The launch of new China-related indices by MSCI indicates that investors around the world need to prepare for China's weight in global indices to rise dramatically in the years to come, U.S. experts have said.
MSCI Inc., a provider of research-based indices and analytics, announced Wednesday the launch of 12 new indices that will expand its China index offering, including the MSCI China A Index, MSCI China A RMB Index, and MSCI China All Shares Large Cap Index.
The move "is an indication of the importance of MSCI's June 20 2017 announcement and upcoming June 1st inclusion of their specific definition of Shanghai and Shenzhen listed securities," Brendan Ahern, chief investment officer of the Krane Funds Advisors, told Xinhua on Thursday.
On June 20, 2017, MSCI announced it would partially include the large cap China A shares in the MSCI Emerging Markets Index and the MSCI ACWI Index.
With A shares to be partially included effective June 1, 2018, the MSCI China Indexes will cover all share types of Chinese companies listed globally.
Ahern saw the latest launch of new China indices as a fresh reference to prepare global investors for the next step of the inclusion process.
"Investors globally will be buying securities in mainland China for the first time. While MSCI's definition of Shanghai and Shenzhen stocks this time is a 200-plus stocks for inclusion based on market capitalization. It will expand in the years to come," he said.
MSCI plans to add 222 China A Large Cap stocks, representing on a pro forma basis approximately 0.73 percent of the weight of the MSCI Emerging Markets Index at a 5-percent partial Inclusion Factor, according to its 2017 market classification review.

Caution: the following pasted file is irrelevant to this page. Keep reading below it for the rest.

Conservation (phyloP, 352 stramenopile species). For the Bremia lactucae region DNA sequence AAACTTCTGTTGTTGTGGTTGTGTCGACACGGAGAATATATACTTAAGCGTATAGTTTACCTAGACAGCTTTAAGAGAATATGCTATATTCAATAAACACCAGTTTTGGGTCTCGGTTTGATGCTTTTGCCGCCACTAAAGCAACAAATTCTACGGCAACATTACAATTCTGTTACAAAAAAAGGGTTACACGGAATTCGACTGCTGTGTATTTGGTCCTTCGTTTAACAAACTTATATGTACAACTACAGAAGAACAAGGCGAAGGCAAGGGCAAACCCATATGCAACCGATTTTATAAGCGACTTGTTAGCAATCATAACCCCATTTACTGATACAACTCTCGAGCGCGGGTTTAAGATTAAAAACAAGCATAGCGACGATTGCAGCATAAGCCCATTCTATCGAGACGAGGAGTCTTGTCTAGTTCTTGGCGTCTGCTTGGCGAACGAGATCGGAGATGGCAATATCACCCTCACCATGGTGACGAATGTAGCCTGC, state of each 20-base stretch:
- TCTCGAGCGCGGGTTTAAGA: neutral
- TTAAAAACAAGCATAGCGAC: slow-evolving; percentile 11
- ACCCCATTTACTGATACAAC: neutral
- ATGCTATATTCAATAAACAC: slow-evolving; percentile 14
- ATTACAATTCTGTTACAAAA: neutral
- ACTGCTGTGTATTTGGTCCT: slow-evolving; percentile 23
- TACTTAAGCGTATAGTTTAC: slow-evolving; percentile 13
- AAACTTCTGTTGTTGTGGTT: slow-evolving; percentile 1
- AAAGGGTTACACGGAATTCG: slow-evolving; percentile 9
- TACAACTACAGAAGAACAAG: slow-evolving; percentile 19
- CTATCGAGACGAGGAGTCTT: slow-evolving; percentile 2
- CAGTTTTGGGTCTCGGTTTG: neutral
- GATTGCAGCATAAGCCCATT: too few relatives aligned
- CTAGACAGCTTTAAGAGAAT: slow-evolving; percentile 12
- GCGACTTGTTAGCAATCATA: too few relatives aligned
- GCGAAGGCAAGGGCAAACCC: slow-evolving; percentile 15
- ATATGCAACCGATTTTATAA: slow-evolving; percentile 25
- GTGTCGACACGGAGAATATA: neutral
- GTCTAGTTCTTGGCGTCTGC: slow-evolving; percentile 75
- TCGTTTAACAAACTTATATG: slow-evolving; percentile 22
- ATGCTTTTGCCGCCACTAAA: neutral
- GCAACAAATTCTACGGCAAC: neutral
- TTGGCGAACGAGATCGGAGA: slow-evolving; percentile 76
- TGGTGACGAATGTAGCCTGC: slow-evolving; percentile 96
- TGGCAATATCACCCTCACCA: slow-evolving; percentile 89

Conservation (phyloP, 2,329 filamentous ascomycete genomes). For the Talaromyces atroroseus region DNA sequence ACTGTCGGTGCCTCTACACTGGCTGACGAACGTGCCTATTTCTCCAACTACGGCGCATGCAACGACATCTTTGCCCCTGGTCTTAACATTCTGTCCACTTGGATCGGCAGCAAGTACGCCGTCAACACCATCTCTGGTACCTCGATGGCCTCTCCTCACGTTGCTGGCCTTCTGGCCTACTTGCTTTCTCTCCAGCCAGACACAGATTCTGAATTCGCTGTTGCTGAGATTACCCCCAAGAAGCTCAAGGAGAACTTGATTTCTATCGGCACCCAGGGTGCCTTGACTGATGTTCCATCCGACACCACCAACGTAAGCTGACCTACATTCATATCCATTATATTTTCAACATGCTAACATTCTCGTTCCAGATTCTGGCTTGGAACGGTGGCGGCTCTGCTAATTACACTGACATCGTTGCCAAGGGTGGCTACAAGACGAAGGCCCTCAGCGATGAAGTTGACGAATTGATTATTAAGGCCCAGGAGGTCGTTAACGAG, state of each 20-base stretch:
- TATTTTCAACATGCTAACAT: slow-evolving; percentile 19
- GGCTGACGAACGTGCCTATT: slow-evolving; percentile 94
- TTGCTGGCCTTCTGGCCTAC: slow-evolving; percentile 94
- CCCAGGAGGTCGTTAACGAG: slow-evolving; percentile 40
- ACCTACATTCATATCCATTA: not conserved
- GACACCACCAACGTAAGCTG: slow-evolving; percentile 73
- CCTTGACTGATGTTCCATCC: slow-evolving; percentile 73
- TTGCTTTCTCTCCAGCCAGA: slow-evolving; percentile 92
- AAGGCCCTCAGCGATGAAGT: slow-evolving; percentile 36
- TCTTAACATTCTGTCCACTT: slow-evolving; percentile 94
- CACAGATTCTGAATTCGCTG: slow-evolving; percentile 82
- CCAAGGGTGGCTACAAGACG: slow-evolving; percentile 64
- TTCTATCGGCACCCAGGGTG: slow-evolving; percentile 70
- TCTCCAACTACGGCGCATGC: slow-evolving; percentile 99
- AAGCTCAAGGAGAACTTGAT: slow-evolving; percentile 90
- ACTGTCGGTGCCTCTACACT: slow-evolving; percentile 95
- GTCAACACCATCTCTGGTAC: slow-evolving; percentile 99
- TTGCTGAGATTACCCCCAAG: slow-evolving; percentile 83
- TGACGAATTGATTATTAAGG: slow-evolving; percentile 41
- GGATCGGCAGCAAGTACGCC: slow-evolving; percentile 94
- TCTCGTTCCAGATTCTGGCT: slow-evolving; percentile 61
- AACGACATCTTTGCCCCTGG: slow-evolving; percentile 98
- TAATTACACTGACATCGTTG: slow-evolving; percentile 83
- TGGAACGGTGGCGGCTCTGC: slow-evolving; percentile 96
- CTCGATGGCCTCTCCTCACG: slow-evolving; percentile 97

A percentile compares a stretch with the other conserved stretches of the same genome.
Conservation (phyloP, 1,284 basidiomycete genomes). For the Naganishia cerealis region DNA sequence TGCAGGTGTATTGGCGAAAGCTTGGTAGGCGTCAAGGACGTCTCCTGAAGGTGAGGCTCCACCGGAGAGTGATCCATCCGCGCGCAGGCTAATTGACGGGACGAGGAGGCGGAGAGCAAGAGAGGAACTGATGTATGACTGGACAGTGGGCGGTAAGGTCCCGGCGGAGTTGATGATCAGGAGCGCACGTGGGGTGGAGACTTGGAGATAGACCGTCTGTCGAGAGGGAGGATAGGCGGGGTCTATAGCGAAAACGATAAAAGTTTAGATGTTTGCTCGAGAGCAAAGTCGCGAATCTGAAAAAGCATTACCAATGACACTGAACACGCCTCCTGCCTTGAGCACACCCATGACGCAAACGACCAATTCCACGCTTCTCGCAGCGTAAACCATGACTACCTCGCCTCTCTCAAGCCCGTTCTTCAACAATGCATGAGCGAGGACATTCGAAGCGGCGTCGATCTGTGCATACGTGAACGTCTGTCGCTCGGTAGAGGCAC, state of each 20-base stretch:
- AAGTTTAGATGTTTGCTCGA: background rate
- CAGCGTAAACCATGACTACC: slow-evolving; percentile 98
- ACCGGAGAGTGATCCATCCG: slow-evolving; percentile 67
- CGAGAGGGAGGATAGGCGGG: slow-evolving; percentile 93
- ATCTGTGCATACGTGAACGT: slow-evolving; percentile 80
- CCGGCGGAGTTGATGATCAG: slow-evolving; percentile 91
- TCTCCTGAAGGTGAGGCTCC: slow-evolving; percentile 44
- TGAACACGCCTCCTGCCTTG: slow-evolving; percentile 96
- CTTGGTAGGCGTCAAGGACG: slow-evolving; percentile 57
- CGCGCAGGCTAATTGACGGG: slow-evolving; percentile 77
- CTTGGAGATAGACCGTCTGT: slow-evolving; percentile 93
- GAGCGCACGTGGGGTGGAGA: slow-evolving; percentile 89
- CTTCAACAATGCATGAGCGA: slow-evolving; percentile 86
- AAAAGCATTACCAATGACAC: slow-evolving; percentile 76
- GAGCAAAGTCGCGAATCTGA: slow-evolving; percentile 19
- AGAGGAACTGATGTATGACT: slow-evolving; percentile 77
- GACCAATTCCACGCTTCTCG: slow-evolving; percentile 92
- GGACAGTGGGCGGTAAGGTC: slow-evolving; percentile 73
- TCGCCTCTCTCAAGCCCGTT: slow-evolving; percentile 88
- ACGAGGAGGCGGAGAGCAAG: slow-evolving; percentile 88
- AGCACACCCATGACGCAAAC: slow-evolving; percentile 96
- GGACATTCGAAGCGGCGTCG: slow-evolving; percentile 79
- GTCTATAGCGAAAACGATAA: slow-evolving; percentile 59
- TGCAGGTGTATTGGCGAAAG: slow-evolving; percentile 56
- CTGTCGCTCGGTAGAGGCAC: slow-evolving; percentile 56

The index provider attributed its decision to include China A shares to the opening-up and regulatory progress of the Chinese market.
"With the increased liberalization and internationalization of the China market, investors have expressed a clear need for more insight and tools to make better informed investment decisions," said Theodore Niggli, head of APAC index products, MSCI.
Similarly, Ahern congratulated Chinese regulators on their efforts to "allow MSCI to make this historical decision. They have evolved their rules over time, being attuned to the needs of global asset managers."
The expert also said the formal inclusion of China's A shares in June could open doors for foreign investors with increasingly more opportunities in China.
"It will pave the way for further inclusions for equity markets but also for China's bond market, the world's third largest though excluded from global fixed income indices, to follow a similar path," he said.
"The historical under-investment in Chinese equities will begin to be rectified," he added.